5 Of The Most Evil Animals In Movies
The notion of portraying animals as anything other than cute and cuddly can raise the ire of animal lovers everywhere. Still, turning animals from furry friends to sinister menaces is a practice Hollywood filmmakers have tackled with relish for several decades now. They find taking evil animals and unleashing them on a bunch of dumb humans, who serve a sole purpose of being a living buffet, to be a winning box office formula.
Among evil animals in movies, these movies lead the charts in giving us animals with sheer viciousness:
The Birds (1963)
No one proved more adept at creating evil animals than Alfred Hitchcock. The whole premise of “The Birds” deals with flocks of birds descending upon a coastal California town and violently attacking every human in sight over the course of several days for reasons that remain mysterious. “The Birds” creates terror from taking seemingly harmless animals and turning them into natural weapons of mass destruction.
Man's best friend? That's not the first thought that springs to mind with this St. Bernard. Cujo turns into a terror once a rabid bat bites him on the snout and gives the pooch a hefty dose of rabies. Subsequently, he goes on a rampage that involves killing his owners and trapping an unlucky woman and her son inside a broken down car. It is vintage horror – Stephen King style. King has a gift of taking ordinary things and turning them evil, including a dog breed used as a rescue animal.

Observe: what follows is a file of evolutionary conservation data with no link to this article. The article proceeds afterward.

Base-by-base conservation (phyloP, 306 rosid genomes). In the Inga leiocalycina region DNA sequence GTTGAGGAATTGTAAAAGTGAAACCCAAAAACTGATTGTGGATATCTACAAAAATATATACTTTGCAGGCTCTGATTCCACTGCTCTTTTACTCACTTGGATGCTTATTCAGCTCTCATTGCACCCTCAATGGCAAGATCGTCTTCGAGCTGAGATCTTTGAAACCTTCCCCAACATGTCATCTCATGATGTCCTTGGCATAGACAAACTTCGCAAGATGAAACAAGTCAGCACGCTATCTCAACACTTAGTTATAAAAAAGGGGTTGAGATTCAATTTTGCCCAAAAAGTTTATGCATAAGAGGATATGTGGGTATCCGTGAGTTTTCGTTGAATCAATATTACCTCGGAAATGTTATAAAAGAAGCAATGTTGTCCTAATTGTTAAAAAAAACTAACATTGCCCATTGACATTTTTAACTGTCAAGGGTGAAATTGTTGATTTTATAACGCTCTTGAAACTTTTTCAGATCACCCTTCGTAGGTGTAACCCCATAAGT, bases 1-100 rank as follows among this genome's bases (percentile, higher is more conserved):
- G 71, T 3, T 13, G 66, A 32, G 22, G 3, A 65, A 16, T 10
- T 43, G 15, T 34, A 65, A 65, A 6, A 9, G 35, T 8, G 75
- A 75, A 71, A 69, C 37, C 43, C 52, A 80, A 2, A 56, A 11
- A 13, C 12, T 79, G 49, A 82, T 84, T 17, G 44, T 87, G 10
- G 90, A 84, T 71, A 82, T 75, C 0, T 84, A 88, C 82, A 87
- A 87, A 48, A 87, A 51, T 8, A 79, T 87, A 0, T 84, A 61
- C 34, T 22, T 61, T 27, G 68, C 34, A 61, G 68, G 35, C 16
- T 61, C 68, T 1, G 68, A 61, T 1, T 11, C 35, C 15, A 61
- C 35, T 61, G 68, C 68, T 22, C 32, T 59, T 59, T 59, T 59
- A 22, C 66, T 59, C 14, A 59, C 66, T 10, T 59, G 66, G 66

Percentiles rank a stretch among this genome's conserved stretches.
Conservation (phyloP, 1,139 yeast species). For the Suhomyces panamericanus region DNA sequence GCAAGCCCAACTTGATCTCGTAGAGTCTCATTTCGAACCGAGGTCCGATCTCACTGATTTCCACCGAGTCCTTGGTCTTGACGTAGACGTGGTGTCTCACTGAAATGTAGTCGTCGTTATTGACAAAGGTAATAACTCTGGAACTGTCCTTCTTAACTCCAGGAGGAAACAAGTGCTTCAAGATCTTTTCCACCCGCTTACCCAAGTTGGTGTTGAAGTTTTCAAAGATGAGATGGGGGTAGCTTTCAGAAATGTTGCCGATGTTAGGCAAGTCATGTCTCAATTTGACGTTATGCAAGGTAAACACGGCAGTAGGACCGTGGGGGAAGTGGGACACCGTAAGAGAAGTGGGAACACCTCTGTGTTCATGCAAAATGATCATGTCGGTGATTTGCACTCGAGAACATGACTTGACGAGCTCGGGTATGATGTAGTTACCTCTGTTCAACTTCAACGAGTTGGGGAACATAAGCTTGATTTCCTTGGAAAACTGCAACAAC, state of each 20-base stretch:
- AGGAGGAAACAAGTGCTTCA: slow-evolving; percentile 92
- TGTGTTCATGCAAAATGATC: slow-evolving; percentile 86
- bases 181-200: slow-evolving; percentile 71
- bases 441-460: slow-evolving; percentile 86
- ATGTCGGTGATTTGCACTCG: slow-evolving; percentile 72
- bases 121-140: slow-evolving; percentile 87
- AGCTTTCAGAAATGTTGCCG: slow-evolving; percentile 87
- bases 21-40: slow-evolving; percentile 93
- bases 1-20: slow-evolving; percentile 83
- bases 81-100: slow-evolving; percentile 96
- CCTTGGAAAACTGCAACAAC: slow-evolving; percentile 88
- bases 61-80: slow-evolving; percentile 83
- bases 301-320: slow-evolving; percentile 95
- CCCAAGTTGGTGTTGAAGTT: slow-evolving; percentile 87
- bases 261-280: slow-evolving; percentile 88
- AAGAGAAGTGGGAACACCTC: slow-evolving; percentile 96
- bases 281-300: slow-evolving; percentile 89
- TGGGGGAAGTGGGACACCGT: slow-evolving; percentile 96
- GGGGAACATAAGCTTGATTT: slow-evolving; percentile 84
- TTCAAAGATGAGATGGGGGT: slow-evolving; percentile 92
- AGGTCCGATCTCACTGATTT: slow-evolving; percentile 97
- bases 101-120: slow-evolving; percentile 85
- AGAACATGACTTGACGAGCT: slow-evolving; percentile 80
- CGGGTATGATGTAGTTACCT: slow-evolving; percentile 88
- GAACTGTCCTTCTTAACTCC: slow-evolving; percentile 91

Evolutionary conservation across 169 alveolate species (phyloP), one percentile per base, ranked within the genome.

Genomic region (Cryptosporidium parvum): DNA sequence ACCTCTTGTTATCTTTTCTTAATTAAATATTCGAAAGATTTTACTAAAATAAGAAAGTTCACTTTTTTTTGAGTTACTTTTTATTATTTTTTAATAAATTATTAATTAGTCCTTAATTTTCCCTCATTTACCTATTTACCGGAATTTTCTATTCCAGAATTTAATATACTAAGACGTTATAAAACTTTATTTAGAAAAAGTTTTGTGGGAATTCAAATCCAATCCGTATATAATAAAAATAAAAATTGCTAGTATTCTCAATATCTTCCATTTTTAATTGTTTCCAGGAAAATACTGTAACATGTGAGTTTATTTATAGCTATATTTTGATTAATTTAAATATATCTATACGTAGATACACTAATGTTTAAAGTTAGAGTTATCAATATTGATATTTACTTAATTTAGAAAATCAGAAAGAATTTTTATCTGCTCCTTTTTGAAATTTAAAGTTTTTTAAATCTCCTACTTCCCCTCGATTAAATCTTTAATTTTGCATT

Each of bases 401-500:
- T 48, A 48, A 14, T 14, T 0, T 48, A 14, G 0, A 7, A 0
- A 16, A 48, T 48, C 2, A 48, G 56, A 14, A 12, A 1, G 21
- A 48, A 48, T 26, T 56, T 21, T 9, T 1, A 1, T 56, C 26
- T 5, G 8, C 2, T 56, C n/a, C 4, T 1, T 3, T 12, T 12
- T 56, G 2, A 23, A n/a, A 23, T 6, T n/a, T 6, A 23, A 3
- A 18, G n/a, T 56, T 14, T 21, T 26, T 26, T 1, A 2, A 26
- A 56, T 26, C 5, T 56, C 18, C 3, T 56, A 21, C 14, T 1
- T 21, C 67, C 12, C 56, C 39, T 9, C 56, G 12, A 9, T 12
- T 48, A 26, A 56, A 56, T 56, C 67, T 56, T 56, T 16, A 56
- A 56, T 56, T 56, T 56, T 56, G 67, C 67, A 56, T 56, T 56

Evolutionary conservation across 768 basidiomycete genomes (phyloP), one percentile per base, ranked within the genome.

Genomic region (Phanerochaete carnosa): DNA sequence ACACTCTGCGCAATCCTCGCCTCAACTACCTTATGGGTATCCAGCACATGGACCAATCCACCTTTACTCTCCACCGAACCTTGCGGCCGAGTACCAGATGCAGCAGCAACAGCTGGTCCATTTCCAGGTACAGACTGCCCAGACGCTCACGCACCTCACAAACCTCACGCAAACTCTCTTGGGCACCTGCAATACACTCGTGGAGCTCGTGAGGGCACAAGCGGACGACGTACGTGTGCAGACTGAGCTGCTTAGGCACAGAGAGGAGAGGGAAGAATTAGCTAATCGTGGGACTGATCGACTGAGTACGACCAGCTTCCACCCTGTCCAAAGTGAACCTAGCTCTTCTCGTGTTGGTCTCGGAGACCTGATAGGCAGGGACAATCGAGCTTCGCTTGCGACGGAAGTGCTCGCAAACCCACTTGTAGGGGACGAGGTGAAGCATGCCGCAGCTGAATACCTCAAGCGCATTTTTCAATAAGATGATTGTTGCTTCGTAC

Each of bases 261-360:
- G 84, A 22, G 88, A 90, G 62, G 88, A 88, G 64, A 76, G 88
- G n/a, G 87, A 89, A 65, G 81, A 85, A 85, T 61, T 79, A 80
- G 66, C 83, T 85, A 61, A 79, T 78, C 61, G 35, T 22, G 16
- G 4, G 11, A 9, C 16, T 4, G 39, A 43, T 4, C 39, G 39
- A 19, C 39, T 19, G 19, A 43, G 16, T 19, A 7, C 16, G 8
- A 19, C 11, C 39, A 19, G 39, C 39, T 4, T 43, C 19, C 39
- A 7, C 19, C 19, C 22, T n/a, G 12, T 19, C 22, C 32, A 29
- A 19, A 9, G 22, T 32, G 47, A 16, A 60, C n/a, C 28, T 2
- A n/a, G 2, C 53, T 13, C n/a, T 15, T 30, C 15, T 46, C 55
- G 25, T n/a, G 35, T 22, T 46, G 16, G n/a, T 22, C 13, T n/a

Steven Spielberg rose to fame by making people afraid to go into the water. Spielberg turns sharks into an underwater menace with this tale of a great white shark that terrorizes swimmers and beach goers in a small New England town. "Jaws" is effective in creating scares through building character and ratcheting up the tension – instead of piling on the body count. Perhaps the scariest part of this movie, though, is the three sequels and countless clones that followed – each dumber than the previous one.
The sight of one spider scurrying up a wall is enough to cause some people to bolt from a room screaming for their lives. Seeing hordes of them descend on a small town – like in “Arachnophobia” – are likely to induce a heart attack. One thing “Arachnophobia” does effectively is to use spiders to turn normal activities from playing a football game to eating a bowl of popcorn into deadly affairs. Too bad, the little critters could not have found a way to poison John Goodman’s obnoxious exterminator character along the way.
Snakes are another creature that inspires heightened phobias in otherwise rational people. Showing them “Anaconda” will do nothing to alleviate those fears. Hammy acting from Jon Voight as a ruthless river guide and snake hunter does not fully detract from the chills produced by a giant anaconda stalking and picking off members of a “National Geographic” film crew one by one. Any animal that can swallow a human whole is a worthy source of nightmares.